Here’s in interesting article on Hackaday about the effect square traces on PCB design:
When designing a printed circuit board, there are certain rules. You should place decoupling capacitors near the power pins to each chip. Your ground planes should be one gigantic fill of copper; two ground planes connected by a single trace is better known as an antenna. Analog sections should be kept separate from digital sections, and if you’re dealing with high voltage, that section needs to be isolated.
One that I hear a lot is that you must never put a 90-degree angle on a trace. Some fear the mere sight of a 90-degree angle on a PCB tells everyone you don’t know what you’re doing. But is there is really no greater sin than a 90-degree trace on a circuit board?
This conventional wisdom of eschewing 90-degree traces is baked into everything we know about circuit board design. It is the first thing you’re taught, and it’s the first thing you’ll criticize when you find a board with 90-degree traces. Do square traces actually matter? The short answer is no, but there’s still a reason we don’t do it.
We are excited to sponsor Teardown 2019 in Portland and look forward to the next 3 days of hacking, discovering, and sharing hardware!⚡🛠️✨
We’re on the lookout for the most interesting connected projects, things that communicate wirelessly to do something clever. Show us your creations and you can win!
via New Contest: Connected World — Hackaday
Back in March, the call went out: take your wiggliest, floppiest, most dimensionally compliant idea, and show us how it would be better if only you could design it around a flexible PCB. We weren’t even looking for a prototype; all we needed was an idea with perhaps a sketch, even one jotted on the…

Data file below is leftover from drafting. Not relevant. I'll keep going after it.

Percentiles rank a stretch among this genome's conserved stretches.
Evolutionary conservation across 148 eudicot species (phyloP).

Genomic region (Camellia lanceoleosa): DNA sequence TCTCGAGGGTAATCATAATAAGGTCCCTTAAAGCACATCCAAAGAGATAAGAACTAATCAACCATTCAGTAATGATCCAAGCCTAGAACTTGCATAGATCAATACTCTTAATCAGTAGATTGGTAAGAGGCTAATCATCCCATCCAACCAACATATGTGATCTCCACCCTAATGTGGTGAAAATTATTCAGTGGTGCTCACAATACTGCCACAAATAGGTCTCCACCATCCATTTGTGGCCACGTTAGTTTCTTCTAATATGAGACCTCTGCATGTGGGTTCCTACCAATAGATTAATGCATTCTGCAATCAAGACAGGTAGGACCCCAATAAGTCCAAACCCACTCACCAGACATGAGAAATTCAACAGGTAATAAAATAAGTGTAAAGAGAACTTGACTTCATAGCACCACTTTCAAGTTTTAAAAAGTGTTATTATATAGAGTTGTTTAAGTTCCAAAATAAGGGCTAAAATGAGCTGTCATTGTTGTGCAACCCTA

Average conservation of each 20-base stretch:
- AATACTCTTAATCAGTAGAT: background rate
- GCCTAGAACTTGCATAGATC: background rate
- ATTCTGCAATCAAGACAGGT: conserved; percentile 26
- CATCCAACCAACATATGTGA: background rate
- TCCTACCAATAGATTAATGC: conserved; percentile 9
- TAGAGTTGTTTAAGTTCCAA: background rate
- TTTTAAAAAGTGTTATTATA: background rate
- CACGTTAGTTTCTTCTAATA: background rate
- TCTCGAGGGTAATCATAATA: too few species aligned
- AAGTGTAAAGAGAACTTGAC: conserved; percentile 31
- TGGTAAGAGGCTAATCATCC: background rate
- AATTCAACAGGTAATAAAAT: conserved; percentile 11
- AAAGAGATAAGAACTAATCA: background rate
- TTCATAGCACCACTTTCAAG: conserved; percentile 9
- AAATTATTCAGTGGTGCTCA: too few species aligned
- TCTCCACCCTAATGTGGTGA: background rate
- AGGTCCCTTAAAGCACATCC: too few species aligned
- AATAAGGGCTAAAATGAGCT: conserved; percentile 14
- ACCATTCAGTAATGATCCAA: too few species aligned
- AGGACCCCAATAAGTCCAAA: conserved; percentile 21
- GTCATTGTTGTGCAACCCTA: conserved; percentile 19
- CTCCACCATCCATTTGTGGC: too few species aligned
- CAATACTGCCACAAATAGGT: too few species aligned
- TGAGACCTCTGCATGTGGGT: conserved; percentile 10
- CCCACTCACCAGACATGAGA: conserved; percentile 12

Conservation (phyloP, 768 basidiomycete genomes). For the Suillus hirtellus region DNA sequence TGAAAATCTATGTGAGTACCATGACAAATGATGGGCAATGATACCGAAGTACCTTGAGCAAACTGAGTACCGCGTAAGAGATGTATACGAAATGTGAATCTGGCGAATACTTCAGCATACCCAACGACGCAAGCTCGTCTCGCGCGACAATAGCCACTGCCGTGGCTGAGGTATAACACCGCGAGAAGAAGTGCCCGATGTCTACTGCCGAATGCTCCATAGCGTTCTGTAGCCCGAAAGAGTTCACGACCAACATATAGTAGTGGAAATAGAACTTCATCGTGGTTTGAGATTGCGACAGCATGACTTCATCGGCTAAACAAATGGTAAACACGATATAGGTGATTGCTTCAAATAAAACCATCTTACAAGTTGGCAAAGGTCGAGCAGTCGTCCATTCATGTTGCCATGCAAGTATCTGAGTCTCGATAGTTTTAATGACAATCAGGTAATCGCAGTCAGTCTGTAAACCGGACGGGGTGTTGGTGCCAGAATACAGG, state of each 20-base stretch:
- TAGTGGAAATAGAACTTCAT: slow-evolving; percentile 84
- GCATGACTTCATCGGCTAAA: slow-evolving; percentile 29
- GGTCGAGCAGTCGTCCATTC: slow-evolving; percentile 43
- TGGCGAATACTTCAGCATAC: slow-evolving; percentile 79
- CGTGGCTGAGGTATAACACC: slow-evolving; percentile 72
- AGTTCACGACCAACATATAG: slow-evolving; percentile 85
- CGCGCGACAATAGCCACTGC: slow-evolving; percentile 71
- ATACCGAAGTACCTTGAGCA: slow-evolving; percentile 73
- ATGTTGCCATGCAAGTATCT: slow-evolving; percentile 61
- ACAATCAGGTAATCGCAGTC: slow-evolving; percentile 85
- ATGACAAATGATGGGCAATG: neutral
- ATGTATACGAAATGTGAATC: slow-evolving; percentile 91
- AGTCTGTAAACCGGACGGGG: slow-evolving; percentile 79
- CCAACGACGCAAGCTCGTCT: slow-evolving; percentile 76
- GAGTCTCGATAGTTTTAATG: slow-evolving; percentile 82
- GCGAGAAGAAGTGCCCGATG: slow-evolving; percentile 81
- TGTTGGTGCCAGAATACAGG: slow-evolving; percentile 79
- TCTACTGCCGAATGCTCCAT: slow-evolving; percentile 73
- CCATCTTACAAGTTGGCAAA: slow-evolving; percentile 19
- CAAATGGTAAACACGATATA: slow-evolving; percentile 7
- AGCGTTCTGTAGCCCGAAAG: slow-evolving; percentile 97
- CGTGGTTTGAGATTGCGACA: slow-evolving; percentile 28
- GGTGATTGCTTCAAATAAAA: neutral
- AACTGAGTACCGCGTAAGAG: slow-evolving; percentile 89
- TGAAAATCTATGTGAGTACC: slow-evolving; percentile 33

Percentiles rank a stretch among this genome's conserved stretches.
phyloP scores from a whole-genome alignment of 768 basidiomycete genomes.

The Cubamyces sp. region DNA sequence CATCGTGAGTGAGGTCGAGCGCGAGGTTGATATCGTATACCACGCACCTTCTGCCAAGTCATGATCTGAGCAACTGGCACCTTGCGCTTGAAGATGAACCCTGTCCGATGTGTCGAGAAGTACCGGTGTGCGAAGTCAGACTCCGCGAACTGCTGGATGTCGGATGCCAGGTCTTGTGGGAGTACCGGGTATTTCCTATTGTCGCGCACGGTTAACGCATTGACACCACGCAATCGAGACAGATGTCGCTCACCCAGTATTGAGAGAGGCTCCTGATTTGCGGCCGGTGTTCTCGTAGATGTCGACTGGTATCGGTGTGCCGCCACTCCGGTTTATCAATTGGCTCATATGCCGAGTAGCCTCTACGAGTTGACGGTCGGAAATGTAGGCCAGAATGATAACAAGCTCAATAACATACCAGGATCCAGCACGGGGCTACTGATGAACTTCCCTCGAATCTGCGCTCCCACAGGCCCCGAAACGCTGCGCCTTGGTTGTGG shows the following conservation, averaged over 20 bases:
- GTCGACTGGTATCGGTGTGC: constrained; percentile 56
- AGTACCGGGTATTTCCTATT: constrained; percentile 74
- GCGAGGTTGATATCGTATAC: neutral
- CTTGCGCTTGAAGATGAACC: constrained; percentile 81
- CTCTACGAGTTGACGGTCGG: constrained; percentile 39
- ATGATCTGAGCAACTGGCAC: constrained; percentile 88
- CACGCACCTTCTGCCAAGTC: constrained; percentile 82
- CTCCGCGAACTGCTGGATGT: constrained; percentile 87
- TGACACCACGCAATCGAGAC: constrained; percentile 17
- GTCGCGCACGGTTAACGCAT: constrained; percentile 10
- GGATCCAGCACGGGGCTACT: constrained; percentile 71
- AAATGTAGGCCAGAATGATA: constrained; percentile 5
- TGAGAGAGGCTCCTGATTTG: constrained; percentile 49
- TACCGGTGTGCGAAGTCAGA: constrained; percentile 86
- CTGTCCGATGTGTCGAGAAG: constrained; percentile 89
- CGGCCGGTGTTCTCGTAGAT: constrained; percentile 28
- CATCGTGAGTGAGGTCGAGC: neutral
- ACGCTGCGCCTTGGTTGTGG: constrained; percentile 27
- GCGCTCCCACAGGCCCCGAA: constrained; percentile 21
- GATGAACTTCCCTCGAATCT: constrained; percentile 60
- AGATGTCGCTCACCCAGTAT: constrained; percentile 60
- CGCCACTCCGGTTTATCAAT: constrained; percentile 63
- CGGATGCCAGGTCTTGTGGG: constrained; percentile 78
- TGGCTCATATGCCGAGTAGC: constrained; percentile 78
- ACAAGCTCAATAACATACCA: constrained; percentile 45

via These Projects Bent Over Backward to Win the Flexible PCB Contest — Hackaday
We are really impressed by this amazing project by Ben Krasnow and the detailed project video that explains how Ben created it:
Schematic, PCB layout, mechanical CAD, and firmware to create a replica of the DSKY with electroluminescent display are available on GitHub:
We loveed seeing this lamp bot hop around during Bring-A-Hack back in May. Thanks to Roger Cheng for writing about it on Hackaday:
Reinforcement learning is a subset of machine learning where the machine is scored on their performance (“evaluation function”). Over the course of a training session, behavior that improved final score is positively reinforced gradually building towards an optimal solution. [Dheera Venkatraman] thought it would be fun to use reinforcement learning for making a little robot lamp move. But before that can happen, he had to build the hardware and prove its basic functionality with a manual test script.
Inspired by the hopping logo of Pixar Animation Studios, this particular form of locomotion has a few counterparts in the natural world. But hoppers of the natural world don’t take the shape of a Luxo lamp, making this project an interesting challenge. [Dheera] published all of his OpenSCAD files for this 3D-printed lamp so others could join in the fun. Inside the lamp head is a LED ring to illuminate where we expect a light bulb, while also leaving room in the center for a camera. Mechanical articulation servos are driven by a PCA9685 I2C PWM driver board, and he has written and released codeto interface such boards with Robot Operating System (ROS) orchestrating our lamp’s features. This completes the underlying hardware components and associated software foundations for this robot lamp.
via Little Lamp To Learn Longer Leaps — Hackaday